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What Are Vein Valves?

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The valves inside the leg veins can be seen on ultrasound. The arrow points to a valve in the great saphenous vein within the leg.

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Leg veins have one-way valves that prevent blood from flowing backward. Diseased valves are ‘leaky’ and allow blood flow both forward and backward, eventually causing bulging of the veins, i.e., varicose veins.

In the circulatory system, the veins carry de-oxygenated blood back to the heart. The leg veins carry blood toward the heart, against gravity. Therefore, the leg veins have one-way valves the prevent back flow of blood. When the valves do not function properly, they allow blood to flow backward, causing pooling of blood. This  is referred to as venous reflux or venous insufficiency. Eventually, the backflow of the blood will cause varicose veins to develop and symptoms related to the increased pressure in the leg veins such as leg heaviness, aching, swelling, restless legs, night cramps, throbbing and pain. 

Varicose Veins vs. Spider Veins

What is the difference between varicose veins and spider veins?  Are they the same thing? Spider veins and varicose veins both refer to dysfunctional, dilated leg veins but the main difference is the size of the veins. Spider veins are small, thread-like veins at the surface of the skin. They often appear in clusters or can have a ‘starburst’ or spider-like pattern. Varicose veins, are larger veins that appear swollen, twisted cordlike veins that ‘bulge’ at the surface.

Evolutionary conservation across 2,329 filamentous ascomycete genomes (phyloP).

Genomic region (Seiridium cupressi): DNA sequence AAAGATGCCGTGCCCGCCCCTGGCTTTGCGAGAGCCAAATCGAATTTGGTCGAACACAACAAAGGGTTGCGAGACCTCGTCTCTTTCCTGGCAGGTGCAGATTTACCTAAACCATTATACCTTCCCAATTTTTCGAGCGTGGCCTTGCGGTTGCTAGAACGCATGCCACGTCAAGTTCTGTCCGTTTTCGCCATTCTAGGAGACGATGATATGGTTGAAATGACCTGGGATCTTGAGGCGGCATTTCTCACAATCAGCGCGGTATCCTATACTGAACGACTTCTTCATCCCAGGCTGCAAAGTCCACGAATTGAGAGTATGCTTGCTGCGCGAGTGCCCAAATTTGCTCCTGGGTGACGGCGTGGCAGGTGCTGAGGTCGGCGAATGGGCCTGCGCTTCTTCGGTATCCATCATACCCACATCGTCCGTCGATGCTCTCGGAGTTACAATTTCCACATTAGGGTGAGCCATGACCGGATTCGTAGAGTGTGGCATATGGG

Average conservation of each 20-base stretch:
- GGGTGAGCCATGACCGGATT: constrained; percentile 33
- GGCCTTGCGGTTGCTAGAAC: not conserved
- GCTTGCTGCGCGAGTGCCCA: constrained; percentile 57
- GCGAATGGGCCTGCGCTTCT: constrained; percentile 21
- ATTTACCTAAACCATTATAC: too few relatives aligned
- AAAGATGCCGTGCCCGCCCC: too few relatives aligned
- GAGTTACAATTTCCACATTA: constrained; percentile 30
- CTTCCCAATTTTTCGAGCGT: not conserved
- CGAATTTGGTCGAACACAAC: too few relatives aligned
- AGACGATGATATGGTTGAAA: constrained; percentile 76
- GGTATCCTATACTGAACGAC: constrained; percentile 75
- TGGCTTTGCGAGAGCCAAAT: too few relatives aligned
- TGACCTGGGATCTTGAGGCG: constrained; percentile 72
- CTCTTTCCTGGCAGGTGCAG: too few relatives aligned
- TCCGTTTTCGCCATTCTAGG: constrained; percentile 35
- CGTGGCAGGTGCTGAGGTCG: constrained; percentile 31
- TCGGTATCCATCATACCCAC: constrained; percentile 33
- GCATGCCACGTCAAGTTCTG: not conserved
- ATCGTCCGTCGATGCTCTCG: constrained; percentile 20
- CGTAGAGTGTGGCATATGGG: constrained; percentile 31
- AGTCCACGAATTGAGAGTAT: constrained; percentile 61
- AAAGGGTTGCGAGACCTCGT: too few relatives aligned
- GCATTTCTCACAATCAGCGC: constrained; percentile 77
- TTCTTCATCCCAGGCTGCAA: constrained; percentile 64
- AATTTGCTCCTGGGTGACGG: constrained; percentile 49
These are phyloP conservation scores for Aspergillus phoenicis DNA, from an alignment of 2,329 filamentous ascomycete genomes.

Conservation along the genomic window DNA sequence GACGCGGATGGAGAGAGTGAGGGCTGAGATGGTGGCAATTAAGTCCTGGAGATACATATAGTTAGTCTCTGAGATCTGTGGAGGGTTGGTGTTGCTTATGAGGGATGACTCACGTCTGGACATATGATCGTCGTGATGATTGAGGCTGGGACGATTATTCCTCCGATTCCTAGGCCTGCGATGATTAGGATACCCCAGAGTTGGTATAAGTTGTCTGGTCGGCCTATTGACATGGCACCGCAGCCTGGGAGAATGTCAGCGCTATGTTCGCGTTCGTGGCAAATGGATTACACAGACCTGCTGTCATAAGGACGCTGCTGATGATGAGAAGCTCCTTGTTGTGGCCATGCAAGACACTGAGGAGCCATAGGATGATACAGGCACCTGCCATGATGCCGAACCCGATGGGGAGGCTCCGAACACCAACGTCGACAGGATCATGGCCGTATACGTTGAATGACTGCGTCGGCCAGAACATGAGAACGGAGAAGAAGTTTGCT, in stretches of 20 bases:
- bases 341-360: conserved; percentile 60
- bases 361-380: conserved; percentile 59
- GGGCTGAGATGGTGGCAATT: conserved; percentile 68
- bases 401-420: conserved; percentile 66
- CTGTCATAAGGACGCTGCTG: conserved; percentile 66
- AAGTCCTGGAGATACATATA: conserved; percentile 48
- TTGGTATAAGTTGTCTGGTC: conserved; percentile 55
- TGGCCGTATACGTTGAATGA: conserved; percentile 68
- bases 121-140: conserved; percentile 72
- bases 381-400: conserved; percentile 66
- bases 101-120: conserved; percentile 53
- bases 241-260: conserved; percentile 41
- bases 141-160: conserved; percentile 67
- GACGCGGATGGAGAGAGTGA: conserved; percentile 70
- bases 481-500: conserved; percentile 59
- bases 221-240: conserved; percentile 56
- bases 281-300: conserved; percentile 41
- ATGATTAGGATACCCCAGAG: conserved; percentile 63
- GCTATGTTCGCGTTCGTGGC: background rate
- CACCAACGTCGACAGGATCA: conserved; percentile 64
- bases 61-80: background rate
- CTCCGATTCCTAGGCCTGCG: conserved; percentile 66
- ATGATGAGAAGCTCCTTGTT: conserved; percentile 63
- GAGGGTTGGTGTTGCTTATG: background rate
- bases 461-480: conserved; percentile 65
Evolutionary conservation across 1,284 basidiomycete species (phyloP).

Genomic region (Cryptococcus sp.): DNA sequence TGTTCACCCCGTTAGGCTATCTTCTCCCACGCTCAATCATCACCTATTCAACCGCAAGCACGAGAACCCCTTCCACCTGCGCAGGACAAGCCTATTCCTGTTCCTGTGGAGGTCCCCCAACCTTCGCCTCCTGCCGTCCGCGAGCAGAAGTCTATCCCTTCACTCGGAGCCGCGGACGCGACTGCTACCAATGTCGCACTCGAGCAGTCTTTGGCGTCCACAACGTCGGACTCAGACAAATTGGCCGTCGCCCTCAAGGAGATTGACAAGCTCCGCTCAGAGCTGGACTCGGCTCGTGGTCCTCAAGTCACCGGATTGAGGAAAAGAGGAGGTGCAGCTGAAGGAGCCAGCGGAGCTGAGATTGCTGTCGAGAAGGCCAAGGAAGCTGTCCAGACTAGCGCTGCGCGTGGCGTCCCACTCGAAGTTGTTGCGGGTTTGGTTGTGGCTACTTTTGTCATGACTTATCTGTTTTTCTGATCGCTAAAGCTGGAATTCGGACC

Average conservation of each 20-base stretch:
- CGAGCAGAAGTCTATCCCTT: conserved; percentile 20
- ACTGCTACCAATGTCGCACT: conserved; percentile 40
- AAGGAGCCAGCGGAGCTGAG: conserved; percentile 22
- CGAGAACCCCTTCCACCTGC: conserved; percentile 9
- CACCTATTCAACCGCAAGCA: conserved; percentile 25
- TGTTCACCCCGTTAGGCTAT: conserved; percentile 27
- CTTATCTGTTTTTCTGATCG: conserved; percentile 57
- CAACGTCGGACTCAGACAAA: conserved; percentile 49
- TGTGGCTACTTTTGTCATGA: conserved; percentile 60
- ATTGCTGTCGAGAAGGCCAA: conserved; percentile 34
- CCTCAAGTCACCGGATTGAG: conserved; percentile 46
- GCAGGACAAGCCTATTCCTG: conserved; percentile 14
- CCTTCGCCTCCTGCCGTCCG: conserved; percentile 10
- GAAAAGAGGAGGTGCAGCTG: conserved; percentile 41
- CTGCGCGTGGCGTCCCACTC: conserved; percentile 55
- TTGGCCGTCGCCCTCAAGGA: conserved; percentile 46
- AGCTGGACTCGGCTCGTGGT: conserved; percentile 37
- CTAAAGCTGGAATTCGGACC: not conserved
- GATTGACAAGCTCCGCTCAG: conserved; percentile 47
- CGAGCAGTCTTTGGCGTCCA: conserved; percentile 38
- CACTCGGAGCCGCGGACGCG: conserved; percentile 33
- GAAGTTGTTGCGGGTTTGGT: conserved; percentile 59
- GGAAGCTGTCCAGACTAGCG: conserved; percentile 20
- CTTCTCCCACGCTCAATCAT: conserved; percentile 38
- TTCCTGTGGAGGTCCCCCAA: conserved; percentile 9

Both spider veins and varicose veins can cause pain and other symptoms like burning, aching and throbbing. Both can be treated without surgery.

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This image describes the difference between spider veins and varicose veins. Both are manifestations of unhealthy veins. Spider veins are essentially, tiny varicose veins.

Olympic Athlete Struggles With Varicose Veins

Olympic Gold Medalist Summer Sanders

Patients sometimes tell us that they feel isolated or alone as a result of their varicose veins. The fact is, however, that they are not alone- one in four Americans have some form of vein disorder. Olympic athletes get varicose veins too! Olympic swimmer and gold-medalist, Summer Sanders shares her story of suffering with varicose veins. “As a life-long athlete and Olympic swimmer, I never thought a condition like varicose veins or chronic venous insufficiency (CVI) would affect me. It soon hit me that, even though I was active, I was starting to get my mother’s legs.
It’s important for people to realize that varicose veins and CVI can happen to anyone and they are more than just a cosmetic issue. But you don’t have to live with the uncomfortable and painful symptoms. There are minimally-invasive treatments available that are covered by many insurance plans.
It’s time to Rethink Varicose Veins. I’m glad that I did.” Read all of Summer’s story at www.rethinkvaricoseveins.com